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IPv6 Frequently Asked Questions

If any part of your business relies on the Internet, you need to prepare for the rise of IPv6 network traffic.

What is an IP address?

An Internet protocol address is what networks, computers, and other connected devices use to communicate over the Internet. For example, when you type in a web address, the network is actually talking to other networks using a unique, numerical IP address—turning rackspace.com into the unique IP address, 173.203.44.122.

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What is IPv4?

Today, IPv4 is the dominant protocol in use, representing approximately 99% of all Internet traffic. IANA (Internet Assigned Numbers Authority) is responsible for the global coordination of IP addressing space. February 1, 2011 marked the official depletion of IANA’s pool of free IPv4 addresses.

Its depletion leaves the Regional Internet Registries (RIRs), from whom Rackspace receives IP addresses, with a finite number of pre-allocated blocks that many predict will run out soon.

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What is IPv6?

IPv4's replacement, IPv6, represents a new addressing family of around 340 undecillion addresses (enough to assign eight billion IP addresses to each atom in the bodies of the entire population of the world).

IPv6 adoption represents an industry-wide challenge to upgrade systems to IPv6 compatibility.

Rackspace continues preparing for IPv6 and wants to make sure you have the information you need to develop an IPv6 action plan.

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How is Rackspace preparing for IPv4 depletion?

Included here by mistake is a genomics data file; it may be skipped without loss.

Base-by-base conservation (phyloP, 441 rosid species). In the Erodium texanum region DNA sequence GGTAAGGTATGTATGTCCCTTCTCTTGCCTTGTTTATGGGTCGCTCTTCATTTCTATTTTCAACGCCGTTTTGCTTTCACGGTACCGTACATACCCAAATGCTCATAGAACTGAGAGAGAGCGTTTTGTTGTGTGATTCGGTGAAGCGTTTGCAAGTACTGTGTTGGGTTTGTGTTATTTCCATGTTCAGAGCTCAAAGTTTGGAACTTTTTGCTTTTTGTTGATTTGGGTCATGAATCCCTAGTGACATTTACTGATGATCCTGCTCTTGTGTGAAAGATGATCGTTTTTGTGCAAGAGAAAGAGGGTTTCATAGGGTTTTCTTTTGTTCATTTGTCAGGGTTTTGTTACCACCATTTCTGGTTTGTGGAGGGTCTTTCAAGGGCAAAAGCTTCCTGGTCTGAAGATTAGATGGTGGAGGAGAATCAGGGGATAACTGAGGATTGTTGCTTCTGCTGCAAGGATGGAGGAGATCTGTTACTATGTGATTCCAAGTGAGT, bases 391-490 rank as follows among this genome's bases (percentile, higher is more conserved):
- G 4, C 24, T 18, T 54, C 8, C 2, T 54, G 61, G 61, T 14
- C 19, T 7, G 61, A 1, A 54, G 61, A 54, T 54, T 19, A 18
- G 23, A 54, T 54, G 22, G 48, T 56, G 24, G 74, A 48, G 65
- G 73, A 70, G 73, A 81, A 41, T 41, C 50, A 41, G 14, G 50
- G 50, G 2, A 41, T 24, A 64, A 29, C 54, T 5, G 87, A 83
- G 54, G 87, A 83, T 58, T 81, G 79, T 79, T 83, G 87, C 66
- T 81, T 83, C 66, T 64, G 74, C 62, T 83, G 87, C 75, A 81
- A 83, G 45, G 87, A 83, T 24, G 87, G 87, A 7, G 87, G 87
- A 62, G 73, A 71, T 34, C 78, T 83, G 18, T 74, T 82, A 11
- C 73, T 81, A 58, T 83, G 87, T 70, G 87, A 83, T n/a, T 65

Rackspace has been putting measures in place to provide guidance and ease the transition for our customers. We've done things like:

  • Upgrading our data center networks, product offerings, website, and customer portals to handle both IPv4 and IPv6 traffic
  • Helping customers upgrade their Rackspace environments to IPv6
  • Implementing data-center-wide translation devices to allow IPv6 traffic to reach IPv4 systems
  • Participating in World IPv6 Day, an event that brought together major industry entities, like Google, Yahoo, and Akamai, on June 8, 2011 for a 24-hour test of IPv6 implementations

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Why should I care about IPv6 readiness?

The challenge is that IPv6 addresses aren’t compatible with IPv4 addresses. So if you don’t take the necessary steps to upgrade, you won't be able to:

  • Sell goods or deliver your content to IPv6 users
  • Access Internet-based applications, like chat and online apps
  • Launch new websites

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What should I do?

Begin evaluating your Internet-dependent assets and formulating your own IPv6-readiness plan. Here are three ways to start:

  • Construct a list of vendor dependencies for your computing environments and confirm that they're IPv6-ready
  • Review the software applications on your websites for IPv6 compatibility and adjust them as needed
  • Assess your configuration for any hard-coded IPv4 addresses or formats, and formulate a plan to replace them

After you do this, you can start building a list of required actions and scheduling time for the tasks you’ll need to perform to get IPv6-ready.

If you have IPv6-related questions and you're a Rackspace customer, contact your Account Manager or Support Team.

For more information, read our IPv6 FAQ document, or see http://www.ipv6.com.

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